We investigated whether in utero exposure to the Gram(-) bacteriotoxin lipopolysaccharide (LPS) induces dopamine (DA) neuron loss in rats. The proinflammatory cytokine tumor necrosis factor alpha (TNF-alpha) kills DA neurons and is elevated in the brains of patients with Parkinson's disease (PD). LPS is a potent inducer of TNF-alpha, and both are increased in the chorioamniotic environment of women who have bacterial vaginosis (BV) during pregnancy, suggesting that BV might interfere with the normal development of fetal DA neurons. Gravid female rats were injected intraperitoneally with either LPS or normal saline at embryonic day 10.5 and their pups were killed at postnatal day 21. The brains of the pups were assessed for DA and TNF-alpha levels and DA cell counts in the mesencephalon using tyrosine hydroxylase immunoreactive (THir) cells as a DA neuron marker. Prenatal LPS exposure significantly reduced striatal DA (29%) and increased DA activity (72%) as well as TNF-alpha (101%). Stereological cell counts in the mesencephalon were also significantly reduced (27%) by prenatal LPS exposure. Prenatal exposure to LPS, as might occur in humans with BV, produces a significant loss of THir cells in rats that is still present 33 days following a single injection of LPS. Since this cell loss is well past the normal phase of DA neuron apoptosis that occurs in early postnatal life, rats so exposed may have a permanent loss of DA neurons, suggesting that prenatal infections may represent risk factors for PD.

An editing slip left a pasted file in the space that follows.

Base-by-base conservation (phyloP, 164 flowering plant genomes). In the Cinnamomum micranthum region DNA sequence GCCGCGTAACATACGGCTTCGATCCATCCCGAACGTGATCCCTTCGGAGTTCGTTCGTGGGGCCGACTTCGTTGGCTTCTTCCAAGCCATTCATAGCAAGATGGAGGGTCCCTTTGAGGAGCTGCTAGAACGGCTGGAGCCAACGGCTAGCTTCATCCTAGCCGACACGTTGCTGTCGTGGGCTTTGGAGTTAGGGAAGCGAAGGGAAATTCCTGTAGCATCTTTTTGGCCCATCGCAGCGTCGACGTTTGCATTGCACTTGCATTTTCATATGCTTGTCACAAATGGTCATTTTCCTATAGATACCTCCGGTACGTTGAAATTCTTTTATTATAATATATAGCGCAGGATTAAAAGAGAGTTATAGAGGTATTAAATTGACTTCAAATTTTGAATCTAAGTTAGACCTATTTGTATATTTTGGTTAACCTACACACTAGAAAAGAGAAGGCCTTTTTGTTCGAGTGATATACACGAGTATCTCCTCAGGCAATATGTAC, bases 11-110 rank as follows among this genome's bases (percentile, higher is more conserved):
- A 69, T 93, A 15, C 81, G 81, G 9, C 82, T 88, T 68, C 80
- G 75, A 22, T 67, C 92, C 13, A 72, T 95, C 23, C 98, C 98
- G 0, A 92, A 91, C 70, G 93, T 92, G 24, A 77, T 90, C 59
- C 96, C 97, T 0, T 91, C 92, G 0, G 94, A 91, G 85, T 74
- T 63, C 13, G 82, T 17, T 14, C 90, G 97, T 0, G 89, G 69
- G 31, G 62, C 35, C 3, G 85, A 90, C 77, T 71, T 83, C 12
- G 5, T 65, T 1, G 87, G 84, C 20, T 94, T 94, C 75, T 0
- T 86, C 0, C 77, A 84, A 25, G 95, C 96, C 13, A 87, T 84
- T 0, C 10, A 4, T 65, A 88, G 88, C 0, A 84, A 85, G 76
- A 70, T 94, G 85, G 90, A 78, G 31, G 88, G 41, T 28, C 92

Copyright 2001 Movement Disorder Society.